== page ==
T5 technology is available in straight tubes (currently 24", 36" (rare) and 48" lengths.) These are nominal lengths. Actual lengths are somewhat shorter. Fixtures tend to be near the stated length of the tubes. They are also available in the "coily tube" bulbs most people might be familiar with. These are commonly referred to as Compact Flourescent or CF bulbs. There are pluses and minuses.
Pluses: You can locate one just about anywhere. It's not much bigger than a lightbulb (depending on output) and can be literally hung from a lamp cord if need be. Can't do that with a straight tube fixture most of the time.
Handy. As well as being able to screw one into a light socket (thus their popularity in low wattage sizes) they are easily replaced when the light gets dimmer.
Negatives: The ballast is built into the base of the bulb. This means if the bulb needs replacing, so does the ballast. They tend to be more expensive than equivilent straight tube fixture bulbs.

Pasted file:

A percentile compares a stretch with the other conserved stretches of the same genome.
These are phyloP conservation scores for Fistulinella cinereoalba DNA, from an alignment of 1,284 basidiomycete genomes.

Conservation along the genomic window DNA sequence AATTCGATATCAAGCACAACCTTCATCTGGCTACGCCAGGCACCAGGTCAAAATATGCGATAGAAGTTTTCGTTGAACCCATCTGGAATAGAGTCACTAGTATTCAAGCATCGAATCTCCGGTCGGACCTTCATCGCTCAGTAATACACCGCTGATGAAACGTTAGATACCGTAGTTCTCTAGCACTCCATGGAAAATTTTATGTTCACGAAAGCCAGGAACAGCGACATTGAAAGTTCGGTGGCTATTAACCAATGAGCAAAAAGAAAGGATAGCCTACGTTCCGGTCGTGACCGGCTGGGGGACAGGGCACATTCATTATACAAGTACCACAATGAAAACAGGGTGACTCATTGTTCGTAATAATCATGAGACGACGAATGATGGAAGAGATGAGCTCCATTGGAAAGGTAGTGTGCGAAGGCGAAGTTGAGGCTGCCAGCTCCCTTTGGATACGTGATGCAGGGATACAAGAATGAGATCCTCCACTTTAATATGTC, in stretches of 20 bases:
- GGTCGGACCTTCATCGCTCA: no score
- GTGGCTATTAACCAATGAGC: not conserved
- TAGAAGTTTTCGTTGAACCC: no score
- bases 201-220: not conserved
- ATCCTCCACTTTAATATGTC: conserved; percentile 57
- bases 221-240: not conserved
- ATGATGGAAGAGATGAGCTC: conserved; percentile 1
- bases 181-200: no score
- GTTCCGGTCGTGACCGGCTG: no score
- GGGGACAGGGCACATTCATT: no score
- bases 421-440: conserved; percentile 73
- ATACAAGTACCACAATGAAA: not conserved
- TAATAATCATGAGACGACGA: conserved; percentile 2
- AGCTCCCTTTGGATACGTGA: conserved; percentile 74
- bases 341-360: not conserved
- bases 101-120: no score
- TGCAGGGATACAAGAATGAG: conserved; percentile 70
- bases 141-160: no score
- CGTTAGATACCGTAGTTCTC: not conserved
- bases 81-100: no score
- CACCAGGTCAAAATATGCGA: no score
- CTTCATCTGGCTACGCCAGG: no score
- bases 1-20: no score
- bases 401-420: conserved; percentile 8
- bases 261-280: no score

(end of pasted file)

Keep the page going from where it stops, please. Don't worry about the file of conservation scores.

They are available all the way up to hundreds of watts, but commonly will be coiled, folded, or otherwise not a straight florescent tube. 2 and 3 bulb fixtures are commonly available that blast light down to even the most demanding plant.
Just remember, every light bulb replacement requires replacing the ballast as well. A much higher cost.
HID (or High Intensity Discharge) lamps.